According to Marshall, God had a glorious role for Columbus to play in the history of mankind, but Columbus was distracted by gold and nearly driven mad because he refused to trust God. Marshall speculates, however, that Columbus, on his death bed, was reconciled to God:
The old man brushed away the tears at the corners of his eyes, and perhaps he spoke to God again then, for the first time in a long while.
“Father, it is over now, isn’t it?”
Yes, son, he might have heard in his heart.
“Father, I’m afraid I have not done well in carrying the Light of Your Son to the West. I’m sorry. I pray that others will carry the light further.”
They will. You are forgiven.
“It’s time now, isn’t it?” Yes.
(p. 65-66)
C. Howard Zinn: Columbus, the oppressor
Howard Zinn’s portrayal of Columbus could scarcely be more different from Marshall’s. His presentation is rooted in a very different understanding of the essence and value of history. Zinn is outraged by the traditional practice of telling the history of a nation as though all members of that nation shared the same interests. This illusion of cohesion within a nation hides the reality that every society includes oppressors and the oppressed. Zinn thinks history should tell the story of this all important struggle, regardless of national divisions. He hopes we might learn from such a history how to help the oppressed successfully rise up against their oppressors.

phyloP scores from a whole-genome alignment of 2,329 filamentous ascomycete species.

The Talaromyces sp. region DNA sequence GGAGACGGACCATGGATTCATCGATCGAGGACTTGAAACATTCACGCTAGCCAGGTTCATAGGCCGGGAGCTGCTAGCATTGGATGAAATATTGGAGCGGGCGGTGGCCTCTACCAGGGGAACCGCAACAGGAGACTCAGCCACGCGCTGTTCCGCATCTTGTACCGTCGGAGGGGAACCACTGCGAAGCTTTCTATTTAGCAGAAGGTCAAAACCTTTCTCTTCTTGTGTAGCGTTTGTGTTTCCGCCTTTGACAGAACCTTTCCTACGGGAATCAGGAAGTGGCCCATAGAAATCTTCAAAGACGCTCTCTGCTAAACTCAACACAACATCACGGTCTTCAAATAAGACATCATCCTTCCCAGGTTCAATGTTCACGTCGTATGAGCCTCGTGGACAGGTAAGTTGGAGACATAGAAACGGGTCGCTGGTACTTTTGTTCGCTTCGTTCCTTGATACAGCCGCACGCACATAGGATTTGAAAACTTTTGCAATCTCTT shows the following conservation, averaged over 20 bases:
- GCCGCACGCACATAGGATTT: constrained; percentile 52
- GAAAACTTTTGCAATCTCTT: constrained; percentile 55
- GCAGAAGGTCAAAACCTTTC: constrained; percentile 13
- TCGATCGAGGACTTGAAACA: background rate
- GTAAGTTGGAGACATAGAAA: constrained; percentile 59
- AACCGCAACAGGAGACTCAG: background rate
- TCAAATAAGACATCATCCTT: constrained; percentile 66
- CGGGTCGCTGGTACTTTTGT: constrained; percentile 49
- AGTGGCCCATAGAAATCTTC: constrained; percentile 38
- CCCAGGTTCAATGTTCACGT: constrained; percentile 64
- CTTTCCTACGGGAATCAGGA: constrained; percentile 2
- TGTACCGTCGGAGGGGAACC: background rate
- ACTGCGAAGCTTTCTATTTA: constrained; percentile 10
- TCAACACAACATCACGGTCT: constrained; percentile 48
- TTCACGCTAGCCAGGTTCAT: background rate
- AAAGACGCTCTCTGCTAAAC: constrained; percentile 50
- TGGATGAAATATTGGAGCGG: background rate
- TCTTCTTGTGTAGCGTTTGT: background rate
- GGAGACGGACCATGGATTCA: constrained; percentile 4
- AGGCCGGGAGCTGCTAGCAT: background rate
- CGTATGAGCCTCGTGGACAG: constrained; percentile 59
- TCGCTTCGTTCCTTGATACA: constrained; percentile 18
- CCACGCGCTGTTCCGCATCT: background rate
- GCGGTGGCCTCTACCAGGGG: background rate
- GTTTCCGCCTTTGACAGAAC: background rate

From this perspective, Columbus is the quintessential oppressor. From the outset of the expedition Columbus was intent on extracting wealth from the native. Zinn demonstrates Columbus’s malevolent motives by quoting Columbus’s words from the log on the day he first saw the Indians:
They. . . brought us parrots and balls of cotton and spears and many other things, which they exchanged for the glass beads and hawks’ bells. They willingly traded everything they owned . . . They were well built, with good bodies and handsome features . . . They do not bear arms, and do not know them, for I showed them a sword; they took it by the edge and cut themselves out of ignorance. They have no iron. Their spears are made of cane . . . . They would make fine servants . . . With fifty men we could subjugate them all and make them do whatever we want. (p. 1)
Zinn sees this as evidence that from the very beginning Columbus was eager to assess the exploitability of the native inhabitants.
Columbus began to gather information from the natives. He took some of the natives by force for this purpose. The object of his investigation was very focused: “The information that Columbus wanted most was: Where is the gold?” (p. 1). Having this as his primary goal, Columbus had no compunction about treating the Indians cruelly. All the Indians of San Salvador were required to collect a certain amount of gold every three months. Those who failed to do so had their hands cut off. When even these extreme methods failed to squeeze enough gold out of the land, Columbus tried another approach: “When it became clear that there was no gold left, the Indians were taken as slave labor on huge estates, known later as encomiendas.” (p. 4). Zinn portrays Columbus as one who would go to any length to extract wealth from the new-found land.

Zinn magnifies our sense of outrage by describing the innocence and nobility of the natives who were so senselessly brutalized. He proves that the Indian culture treated its women well, using the following quotation from a Spanish priest who accompanied Columbus: